Lacy, not Rodgers, key for Bears defense

Aaron Rodgers always presents a tough challenge for the Bears, but in order for Chicago's defense to have success on Monday, stopping Eddie Lacy has to be the top priority.

Don't look now Bears fans but the Green Bay Packers are ranked third in the league with 141.4 rushing yards per game. Yes, this is the same Packers organization whose run game has floundered seemingly since the days of Ahman Green. Yet with the addition of former Alabama running back Eddie Lacy this offseason, Green Bay instantly infused life into a once-dormant rushing attack.

Lacy has rushed for 90 yards or more in three of the Packers' last four contests and appears to be just now hitting his stride. Green Bay's offense – which has already lost Randall Cobb and Jermichael Finley, and will likely be without James Jones for the second straight week – has been forced to lean on Lacy, who is averaging just under 25 carrier per game in September.

For a Chicago Bears defense that just surrendered 202 rushing yards to the Washington Redskins, this isn't good news. The Bears rank 25th in the league allowing 117.3 rushing yards per contest, due in large part to numerous injuries along the front seven. This includes Lance Briggs, who will be out for at least a month with a shoulder injury.

As a result, Chicago will start two rookie linebackers on Monday night, Jon Bostic and Khaseem Greene, which should have Lacy licking his chops. As a between-the-tackles runner, one whose not afraid of contact, Lacy can where down an opposing defense, which makes them vulnerable to Aaron Rodgers and the play-action passing attack. And when a defense is forced to commit to the running back, Rodgers will eat them alive.

With injuries hampering the defense, and a pair of rookies starting for the first time together, the Bears have talked this week about simplifying things.

"I think the simpler you can keep it, the better it is for those guys," said James Anderson, the only linebacker on the team with any significant starting experience. "The coaches have done a great job of keeping the game plan – we actually haven't really started game-planning for Green Bay yet – we're working on ourselves, so the more simple we can keep it the better it'll be for these guys."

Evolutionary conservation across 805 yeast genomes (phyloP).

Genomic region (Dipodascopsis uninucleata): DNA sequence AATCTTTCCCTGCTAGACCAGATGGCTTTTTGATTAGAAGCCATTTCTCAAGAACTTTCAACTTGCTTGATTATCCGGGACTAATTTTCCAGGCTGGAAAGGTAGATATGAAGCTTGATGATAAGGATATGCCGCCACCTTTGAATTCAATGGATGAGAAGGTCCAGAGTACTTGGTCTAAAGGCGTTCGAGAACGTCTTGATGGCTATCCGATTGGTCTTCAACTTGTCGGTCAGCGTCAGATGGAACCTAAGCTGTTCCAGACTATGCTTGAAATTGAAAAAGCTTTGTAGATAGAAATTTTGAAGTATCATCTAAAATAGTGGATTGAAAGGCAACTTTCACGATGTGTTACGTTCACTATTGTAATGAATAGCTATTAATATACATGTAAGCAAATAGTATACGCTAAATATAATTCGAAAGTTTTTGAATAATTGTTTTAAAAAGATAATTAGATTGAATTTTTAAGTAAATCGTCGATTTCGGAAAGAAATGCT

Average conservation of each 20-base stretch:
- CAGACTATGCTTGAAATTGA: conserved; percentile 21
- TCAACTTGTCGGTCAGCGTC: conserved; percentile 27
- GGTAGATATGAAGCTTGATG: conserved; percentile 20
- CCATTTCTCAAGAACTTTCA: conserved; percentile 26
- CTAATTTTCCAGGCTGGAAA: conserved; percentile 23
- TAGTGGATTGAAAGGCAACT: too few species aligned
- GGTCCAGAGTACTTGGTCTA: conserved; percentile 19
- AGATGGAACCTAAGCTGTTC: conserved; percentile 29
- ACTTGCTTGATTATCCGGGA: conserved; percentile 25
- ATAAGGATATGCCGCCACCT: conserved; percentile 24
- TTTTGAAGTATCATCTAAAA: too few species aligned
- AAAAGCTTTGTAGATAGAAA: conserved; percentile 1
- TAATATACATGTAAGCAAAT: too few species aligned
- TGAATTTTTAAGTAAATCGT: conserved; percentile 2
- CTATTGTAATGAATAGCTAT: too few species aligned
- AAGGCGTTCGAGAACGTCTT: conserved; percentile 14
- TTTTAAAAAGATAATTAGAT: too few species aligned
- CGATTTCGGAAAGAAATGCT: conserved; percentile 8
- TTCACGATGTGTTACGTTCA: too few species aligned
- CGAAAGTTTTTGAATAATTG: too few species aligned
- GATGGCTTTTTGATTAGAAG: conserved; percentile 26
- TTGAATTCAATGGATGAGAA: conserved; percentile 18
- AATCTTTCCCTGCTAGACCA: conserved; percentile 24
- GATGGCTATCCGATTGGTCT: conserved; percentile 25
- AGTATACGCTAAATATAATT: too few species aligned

On the plus side for the Bears, Lacy is not much of a homerun threat. He has a season-long run of 37 yards and just three runs of 15 yards or more. According to Pro Football Focus, Lacy's "Breakaway Percentage" (runs of 15 yards or more divided by total carries) of 15.9 percent is 21st in the league out of 26 qualifying backs. He's not a speedster, so if the Bears crowd the line and slam bodies into the hole, they should be able to keep Lacy in check. But when you do that, you leave a lot of space down the field for Rodgers to exploit.

It's a tough situation for a depleted Bears defense, as the Packers have been mostly one-dimensional the past five years, allowing Chicago to limit Rodgers with the Cover 2 shell. Placing a safety in the box doesn't give them that option. If Lacy forces Major Wright to play near the line of scrimmage, that puts added pressure on Tim Jennings and a hobbled Charles Tillman in man coverage. And if Chris Conte somehow gets matched up man-to-man with a wide receiver, it's going to cost the Bears.

Coordinator Mel Tucker hasn't demonstrated consistently solid game plans this year and Monday night presents his toughest challenge to date. Having to stop both Lacy and Rodgers without four starters, one of which is a seven-time Pro Bowl linebacker, could be more than Tucker can handle scheme-wise. So it'll be up to Chicago's players to step and pull off an amazing upset at Lambeau Field.

"The No. 1 way we can improve is by guys just paying attention to their job and not trying to make up for a younger guy or trying to do too much," Trestman said. "If you'll do your job and continue to do it within the framework of the play called, you've got a chance to have success on that play. We really have to play together more than ever now."

Jeremy Stoltz is Publisher of and a member of the Pro Football Writers of America. He is in his third season covering the Chicago Bears full time. Follow Bear Report on Twitter and discuss this topic on our message boards. To become a subscriber to the Bear Report Web site or magazine, click here.

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